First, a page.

Egypt, Ethiopia and Sudan have been discussing Ethiopia's planned filling of its dam on the Blue Nile River all month, but an agreement has yet to be reached.Jun 19th 2020 · 1 min read
Talks between Ethiopia, Egypt and Sudan on Ethiopia’s dam in the Blue Nile River failed to reach a solution for the dispute between the countries, the Egyptian minister of water resources and irrigation said today.
Mohamed Abdel Ati said in a press release that the talks “made little progress,” especially with regard to the legal status of the massive hydroelectric dam Ethiopia plans to fill.
“Ethiopia refused legal aspects during the discussion for the three countries to conclude a binding agreement in accordance with international law,” Abdel Ati said.
Ethiopia began building the Grand Ethiopian Renaissance Dam back in 2011 to serve as a hydroelectric power source for the country and help its economy. The dam is located on the Blue Nile River in northwest Ethiopia, close to the border with Sudan. The Blue Nile is one of the major tributaries of the Nile. It joins the White Nile in the Sudanese capital Khartoum. The Nile runs through Egypt and connects to both there. The river flows downward to the north.
There have long been tensions between the countries over the dam, which Ethiopia plans to fill this month. Ethiopia wants its own power source, while Egypt fears the dam will dangerously diminish the water levels in the Nile. The river is a major part of the Egyptian economy. Some Sudanese likewise think filling the dam would endanger the water levels in Sudan’s parts of the river.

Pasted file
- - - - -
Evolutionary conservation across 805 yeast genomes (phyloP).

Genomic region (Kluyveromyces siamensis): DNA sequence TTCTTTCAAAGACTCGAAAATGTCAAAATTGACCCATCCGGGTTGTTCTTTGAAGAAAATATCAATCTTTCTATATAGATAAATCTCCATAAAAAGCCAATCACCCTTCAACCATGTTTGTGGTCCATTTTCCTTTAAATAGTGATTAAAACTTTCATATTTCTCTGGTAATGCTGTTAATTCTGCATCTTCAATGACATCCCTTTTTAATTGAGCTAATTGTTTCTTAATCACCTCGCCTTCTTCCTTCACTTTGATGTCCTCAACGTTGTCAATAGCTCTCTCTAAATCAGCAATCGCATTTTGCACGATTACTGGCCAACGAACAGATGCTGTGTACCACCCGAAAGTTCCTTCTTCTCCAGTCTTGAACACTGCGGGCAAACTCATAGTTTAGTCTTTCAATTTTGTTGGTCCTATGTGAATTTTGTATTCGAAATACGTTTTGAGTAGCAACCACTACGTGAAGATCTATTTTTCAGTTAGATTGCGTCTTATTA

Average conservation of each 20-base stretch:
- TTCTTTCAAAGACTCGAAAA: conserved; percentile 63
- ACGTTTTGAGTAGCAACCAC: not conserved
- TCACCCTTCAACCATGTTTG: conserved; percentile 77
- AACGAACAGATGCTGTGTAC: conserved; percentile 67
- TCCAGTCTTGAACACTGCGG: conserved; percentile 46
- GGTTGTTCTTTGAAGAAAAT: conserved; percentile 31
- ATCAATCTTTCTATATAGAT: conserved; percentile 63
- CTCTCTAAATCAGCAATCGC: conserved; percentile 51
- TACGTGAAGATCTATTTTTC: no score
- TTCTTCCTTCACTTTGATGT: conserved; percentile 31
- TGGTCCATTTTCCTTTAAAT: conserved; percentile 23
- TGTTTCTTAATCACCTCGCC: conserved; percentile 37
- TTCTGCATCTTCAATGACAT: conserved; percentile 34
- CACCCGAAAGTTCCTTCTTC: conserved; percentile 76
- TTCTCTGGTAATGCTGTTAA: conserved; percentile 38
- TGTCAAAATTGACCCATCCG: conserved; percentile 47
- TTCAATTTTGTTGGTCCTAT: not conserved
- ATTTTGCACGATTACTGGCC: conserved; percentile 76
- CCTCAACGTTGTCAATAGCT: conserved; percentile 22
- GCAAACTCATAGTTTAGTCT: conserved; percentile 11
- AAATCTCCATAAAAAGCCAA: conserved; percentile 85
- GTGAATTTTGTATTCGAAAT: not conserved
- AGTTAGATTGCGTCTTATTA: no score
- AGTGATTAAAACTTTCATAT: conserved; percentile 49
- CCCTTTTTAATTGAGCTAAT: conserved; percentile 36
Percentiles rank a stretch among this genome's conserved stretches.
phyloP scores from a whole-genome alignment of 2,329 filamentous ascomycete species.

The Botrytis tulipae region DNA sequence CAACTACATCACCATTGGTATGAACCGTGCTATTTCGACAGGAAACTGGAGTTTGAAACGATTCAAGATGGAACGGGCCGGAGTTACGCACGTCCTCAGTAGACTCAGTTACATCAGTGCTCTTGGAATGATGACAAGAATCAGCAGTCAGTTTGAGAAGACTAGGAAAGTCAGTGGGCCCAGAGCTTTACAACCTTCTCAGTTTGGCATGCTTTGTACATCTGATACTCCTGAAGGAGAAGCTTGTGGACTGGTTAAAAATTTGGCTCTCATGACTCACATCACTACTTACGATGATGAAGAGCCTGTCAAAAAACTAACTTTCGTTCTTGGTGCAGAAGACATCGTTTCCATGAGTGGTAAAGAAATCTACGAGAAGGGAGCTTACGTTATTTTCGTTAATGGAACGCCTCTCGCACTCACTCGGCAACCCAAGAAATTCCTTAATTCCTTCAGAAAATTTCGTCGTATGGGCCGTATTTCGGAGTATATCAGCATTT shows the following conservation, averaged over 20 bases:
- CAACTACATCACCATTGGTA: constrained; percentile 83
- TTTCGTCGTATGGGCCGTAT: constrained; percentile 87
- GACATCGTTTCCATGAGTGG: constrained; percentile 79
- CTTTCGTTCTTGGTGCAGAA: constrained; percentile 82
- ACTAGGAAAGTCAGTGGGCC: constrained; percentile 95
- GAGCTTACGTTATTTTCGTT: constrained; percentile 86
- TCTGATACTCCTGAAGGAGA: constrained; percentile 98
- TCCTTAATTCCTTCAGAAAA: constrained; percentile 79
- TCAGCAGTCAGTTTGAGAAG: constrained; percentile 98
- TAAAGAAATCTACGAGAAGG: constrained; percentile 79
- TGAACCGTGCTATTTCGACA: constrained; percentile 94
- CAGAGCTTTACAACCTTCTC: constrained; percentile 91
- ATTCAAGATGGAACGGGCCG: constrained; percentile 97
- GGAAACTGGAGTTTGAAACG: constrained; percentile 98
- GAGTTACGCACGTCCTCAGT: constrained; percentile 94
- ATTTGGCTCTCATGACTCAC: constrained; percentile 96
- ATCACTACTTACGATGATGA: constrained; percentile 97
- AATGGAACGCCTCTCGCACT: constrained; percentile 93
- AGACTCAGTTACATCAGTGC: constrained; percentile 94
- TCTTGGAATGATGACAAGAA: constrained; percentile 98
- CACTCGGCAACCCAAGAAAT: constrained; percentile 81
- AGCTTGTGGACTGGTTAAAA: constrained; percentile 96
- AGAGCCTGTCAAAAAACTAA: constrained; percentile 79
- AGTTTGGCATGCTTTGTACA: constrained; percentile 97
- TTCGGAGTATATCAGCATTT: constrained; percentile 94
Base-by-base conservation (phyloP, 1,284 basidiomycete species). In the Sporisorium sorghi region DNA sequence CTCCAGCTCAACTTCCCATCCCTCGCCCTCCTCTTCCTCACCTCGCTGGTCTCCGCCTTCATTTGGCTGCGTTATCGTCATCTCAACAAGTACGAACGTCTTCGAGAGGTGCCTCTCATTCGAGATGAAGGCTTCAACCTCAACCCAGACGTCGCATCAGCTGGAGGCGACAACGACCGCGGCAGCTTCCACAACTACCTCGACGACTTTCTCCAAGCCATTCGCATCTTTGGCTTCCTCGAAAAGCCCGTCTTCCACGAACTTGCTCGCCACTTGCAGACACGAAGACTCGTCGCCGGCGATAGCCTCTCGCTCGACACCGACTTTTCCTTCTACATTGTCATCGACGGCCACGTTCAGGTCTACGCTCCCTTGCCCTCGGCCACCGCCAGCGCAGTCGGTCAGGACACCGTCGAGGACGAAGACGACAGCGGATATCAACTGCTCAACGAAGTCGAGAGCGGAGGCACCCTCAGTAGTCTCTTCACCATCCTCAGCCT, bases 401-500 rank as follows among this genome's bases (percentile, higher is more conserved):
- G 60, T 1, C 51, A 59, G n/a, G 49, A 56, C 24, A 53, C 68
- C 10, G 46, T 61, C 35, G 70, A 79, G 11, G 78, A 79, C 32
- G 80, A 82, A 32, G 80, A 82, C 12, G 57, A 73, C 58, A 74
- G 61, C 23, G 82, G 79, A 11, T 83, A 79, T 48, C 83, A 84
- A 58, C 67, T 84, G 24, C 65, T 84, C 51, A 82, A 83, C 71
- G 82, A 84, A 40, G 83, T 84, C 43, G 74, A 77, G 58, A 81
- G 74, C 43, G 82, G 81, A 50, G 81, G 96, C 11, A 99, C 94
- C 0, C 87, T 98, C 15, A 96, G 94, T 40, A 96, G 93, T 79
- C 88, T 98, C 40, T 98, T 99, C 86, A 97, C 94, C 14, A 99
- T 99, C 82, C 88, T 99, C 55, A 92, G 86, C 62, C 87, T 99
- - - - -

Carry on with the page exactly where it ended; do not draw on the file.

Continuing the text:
Tensions increased last week when an Ethiopian military commander said Egypt should know that Ethiopia can “conduct war” regarding the dispute.
Negotiations have been ongoing throughout June with US, European Union and South African observation.
The gridlock could continue. A source working on the negotiations told Al-Monitor that Egypt wants to avoid “another legal document short of any obligations for Ethiopia,” signaling the high level of disagreement between the parties.
Ethiopia is also not showing signs of backing down. Ethiopian Prime Minister Abiy Ahmed said this month that filling the dam is “irreversible.” He noted in a speech that the country needs the dam because it is landlocked without ocean or sea access.